Deluging summer rain welcomed a large audience into the cool beauty of Lichfield Cathedral for a concert of sacred music performed by The Sixteen.
Founder and conductor Harry Christophers has explored a vast repertoire over the past 30 years, from baroque and early classical to 20th-century music.
A fascinating juxtaposition of ancient and modern music engaged the listeners, despite the fact that the written texts were frustratingly impossible to follow due to lack of light. Fortunately, any English translations were, for the most part, clear and comprehensible, not easy in a cathedral resonance, but that was not a problem for these skilled artists, consisting of six women and twelve men – including male altos and expressive soloists of all voices.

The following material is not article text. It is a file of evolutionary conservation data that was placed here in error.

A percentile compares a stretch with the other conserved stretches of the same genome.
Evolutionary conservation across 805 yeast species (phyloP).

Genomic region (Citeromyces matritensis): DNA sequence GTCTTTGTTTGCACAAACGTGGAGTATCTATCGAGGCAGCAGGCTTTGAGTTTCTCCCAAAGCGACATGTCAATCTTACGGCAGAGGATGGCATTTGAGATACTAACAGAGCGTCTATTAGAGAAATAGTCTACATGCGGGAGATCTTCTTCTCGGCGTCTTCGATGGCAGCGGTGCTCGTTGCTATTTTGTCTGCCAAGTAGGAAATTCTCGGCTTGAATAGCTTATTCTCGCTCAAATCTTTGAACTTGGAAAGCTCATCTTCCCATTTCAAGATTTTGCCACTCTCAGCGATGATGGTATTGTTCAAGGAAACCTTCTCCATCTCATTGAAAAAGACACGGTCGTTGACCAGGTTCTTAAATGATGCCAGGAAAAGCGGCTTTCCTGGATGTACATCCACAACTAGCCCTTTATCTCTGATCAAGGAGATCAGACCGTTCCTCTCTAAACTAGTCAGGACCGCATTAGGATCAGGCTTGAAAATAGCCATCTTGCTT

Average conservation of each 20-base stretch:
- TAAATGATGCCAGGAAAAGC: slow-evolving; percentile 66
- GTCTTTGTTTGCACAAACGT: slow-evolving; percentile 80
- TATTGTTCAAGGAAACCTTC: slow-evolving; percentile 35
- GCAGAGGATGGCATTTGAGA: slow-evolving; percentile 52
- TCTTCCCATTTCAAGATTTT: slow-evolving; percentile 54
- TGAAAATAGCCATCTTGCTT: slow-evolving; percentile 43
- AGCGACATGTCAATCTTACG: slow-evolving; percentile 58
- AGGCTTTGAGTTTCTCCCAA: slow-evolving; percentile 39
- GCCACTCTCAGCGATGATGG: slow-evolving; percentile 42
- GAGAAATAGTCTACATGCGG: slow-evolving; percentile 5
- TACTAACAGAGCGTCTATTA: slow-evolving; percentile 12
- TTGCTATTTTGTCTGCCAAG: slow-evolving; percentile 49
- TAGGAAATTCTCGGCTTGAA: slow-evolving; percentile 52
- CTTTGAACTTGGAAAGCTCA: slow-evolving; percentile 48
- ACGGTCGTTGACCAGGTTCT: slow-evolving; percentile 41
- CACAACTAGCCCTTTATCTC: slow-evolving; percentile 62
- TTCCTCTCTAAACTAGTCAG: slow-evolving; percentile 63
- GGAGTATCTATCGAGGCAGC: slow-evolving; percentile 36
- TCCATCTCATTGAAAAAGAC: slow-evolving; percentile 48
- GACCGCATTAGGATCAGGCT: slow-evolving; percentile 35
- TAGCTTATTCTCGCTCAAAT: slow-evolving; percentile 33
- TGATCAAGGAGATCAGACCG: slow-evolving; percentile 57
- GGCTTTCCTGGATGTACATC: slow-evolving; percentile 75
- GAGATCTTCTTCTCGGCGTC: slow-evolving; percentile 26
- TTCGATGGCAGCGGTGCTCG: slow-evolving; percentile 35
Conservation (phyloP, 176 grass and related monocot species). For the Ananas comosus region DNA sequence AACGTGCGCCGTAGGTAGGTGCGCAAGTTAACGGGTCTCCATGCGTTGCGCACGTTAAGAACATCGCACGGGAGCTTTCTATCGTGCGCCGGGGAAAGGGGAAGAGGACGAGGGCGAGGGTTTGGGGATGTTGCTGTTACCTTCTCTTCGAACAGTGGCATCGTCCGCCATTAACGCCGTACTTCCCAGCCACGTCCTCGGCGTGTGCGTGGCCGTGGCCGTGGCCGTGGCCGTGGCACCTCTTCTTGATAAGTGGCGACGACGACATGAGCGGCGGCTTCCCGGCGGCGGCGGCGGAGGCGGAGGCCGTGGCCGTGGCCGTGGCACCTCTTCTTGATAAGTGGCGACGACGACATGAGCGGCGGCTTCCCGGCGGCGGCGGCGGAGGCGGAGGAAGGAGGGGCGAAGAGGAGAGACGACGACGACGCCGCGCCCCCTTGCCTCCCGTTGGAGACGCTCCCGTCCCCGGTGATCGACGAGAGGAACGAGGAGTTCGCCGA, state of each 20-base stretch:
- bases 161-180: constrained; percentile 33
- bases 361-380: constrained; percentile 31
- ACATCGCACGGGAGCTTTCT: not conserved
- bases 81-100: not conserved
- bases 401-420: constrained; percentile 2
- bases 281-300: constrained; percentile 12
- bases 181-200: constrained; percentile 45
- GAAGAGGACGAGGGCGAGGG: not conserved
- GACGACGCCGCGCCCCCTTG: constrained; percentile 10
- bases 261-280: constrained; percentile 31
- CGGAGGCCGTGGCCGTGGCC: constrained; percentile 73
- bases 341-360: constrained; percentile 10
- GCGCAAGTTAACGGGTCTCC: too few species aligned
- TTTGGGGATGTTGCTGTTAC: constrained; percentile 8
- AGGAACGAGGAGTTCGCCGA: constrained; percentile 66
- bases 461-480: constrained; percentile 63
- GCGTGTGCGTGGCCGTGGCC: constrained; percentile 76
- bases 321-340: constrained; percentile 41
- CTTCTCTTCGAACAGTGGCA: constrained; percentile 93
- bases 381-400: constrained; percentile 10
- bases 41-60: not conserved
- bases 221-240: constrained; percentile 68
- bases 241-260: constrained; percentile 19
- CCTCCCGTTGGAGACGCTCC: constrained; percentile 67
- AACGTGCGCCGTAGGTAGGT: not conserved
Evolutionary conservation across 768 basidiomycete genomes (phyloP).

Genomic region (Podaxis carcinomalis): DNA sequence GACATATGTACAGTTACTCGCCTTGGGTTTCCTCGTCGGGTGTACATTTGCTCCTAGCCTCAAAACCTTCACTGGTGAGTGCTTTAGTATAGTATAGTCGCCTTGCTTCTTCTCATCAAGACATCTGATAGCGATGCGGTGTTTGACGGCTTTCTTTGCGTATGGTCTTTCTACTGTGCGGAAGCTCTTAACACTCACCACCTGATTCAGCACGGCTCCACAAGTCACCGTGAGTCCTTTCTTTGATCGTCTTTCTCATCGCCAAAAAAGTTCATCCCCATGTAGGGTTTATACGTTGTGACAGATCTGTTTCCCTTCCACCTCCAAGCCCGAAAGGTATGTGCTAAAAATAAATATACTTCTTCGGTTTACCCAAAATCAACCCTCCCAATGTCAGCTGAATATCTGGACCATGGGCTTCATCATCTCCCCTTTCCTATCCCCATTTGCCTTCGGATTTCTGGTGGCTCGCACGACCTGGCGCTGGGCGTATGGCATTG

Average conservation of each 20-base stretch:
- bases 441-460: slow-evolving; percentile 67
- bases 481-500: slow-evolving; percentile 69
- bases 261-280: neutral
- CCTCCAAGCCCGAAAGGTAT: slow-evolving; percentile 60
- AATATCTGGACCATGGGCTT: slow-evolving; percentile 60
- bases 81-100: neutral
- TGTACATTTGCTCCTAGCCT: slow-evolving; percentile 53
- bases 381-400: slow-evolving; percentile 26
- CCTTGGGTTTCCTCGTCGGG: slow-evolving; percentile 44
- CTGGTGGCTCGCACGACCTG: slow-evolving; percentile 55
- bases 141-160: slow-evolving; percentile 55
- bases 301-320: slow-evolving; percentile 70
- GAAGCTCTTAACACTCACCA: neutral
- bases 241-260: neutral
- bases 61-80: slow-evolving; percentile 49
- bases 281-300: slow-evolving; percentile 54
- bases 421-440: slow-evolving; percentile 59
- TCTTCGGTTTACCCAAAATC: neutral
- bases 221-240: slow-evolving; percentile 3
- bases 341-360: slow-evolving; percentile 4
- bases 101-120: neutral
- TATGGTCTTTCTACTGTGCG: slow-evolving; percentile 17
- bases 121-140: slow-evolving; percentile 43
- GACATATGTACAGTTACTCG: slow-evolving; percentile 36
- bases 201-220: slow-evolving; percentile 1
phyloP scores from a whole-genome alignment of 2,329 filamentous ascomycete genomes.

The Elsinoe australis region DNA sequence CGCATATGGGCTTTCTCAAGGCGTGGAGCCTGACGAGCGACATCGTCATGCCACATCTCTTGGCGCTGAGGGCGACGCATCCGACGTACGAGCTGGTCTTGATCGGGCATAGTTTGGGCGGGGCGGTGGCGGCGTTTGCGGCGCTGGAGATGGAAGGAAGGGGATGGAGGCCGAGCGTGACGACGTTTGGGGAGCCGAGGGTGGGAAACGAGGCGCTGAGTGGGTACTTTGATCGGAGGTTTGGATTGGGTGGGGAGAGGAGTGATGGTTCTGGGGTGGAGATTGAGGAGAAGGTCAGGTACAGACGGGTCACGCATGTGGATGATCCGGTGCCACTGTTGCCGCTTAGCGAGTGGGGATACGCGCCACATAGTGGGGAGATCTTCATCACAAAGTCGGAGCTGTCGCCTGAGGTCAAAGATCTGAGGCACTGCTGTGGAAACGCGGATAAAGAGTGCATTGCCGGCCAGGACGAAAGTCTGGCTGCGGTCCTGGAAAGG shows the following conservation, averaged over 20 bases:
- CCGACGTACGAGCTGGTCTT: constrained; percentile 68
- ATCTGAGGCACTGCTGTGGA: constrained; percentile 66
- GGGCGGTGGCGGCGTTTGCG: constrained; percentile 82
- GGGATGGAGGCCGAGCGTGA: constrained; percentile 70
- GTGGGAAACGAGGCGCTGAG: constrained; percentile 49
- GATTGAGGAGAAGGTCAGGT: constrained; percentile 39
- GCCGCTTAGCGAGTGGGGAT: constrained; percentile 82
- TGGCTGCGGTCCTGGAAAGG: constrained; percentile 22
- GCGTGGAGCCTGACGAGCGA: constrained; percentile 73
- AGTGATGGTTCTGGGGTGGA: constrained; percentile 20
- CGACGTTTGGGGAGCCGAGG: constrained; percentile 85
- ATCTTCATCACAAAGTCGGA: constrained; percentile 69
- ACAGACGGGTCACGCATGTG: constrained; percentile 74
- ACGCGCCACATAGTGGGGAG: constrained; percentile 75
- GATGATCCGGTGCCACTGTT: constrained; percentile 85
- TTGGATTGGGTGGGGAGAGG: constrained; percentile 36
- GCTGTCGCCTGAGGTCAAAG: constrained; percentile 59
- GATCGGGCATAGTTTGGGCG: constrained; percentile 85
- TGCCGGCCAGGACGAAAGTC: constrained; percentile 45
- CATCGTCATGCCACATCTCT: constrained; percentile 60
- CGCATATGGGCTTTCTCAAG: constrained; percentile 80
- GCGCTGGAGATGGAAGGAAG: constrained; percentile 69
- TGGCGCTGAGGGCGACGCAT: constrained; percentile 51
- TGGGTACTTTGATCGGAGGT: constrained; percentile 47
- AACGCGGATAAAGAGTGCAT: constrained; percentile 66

Fine offerings from Purcell with words from the Bible and litany, were accompanied at times by theorbo and chamber organ. However, maintaining a subtle balance was somewhat difficult, particularly for the almost inaudible theorbo strings.
Today, Scottish composer James MacMillan celebrates his 50th birthday, so it was a true privilege to hear some of his sincerely profound beliefs on such an anniversary. O bone Jesu stretched vocal techniques with haunting threads of eerie glissandos, contrasting effortless key shifts, ending on a high, both symbolically and musically.
A Child’s Prayer is a work beginning with re-iterated many-layered crushed chords: pianissimo and gentle, effortlessly controlled for soaring soprano soloists eventually melting into oblivion. MacMillan’s music is inspired directly by his Catholic faith, full of life and vigour for this century.
Purcell’s Queen Mary’s Funeral Music, moved one with subtle harmonious shifts. Purcell, aged 36, was buried in Westminster Abbey a mere eight months after the Queen in 1695, leaving a priceless musical legacy.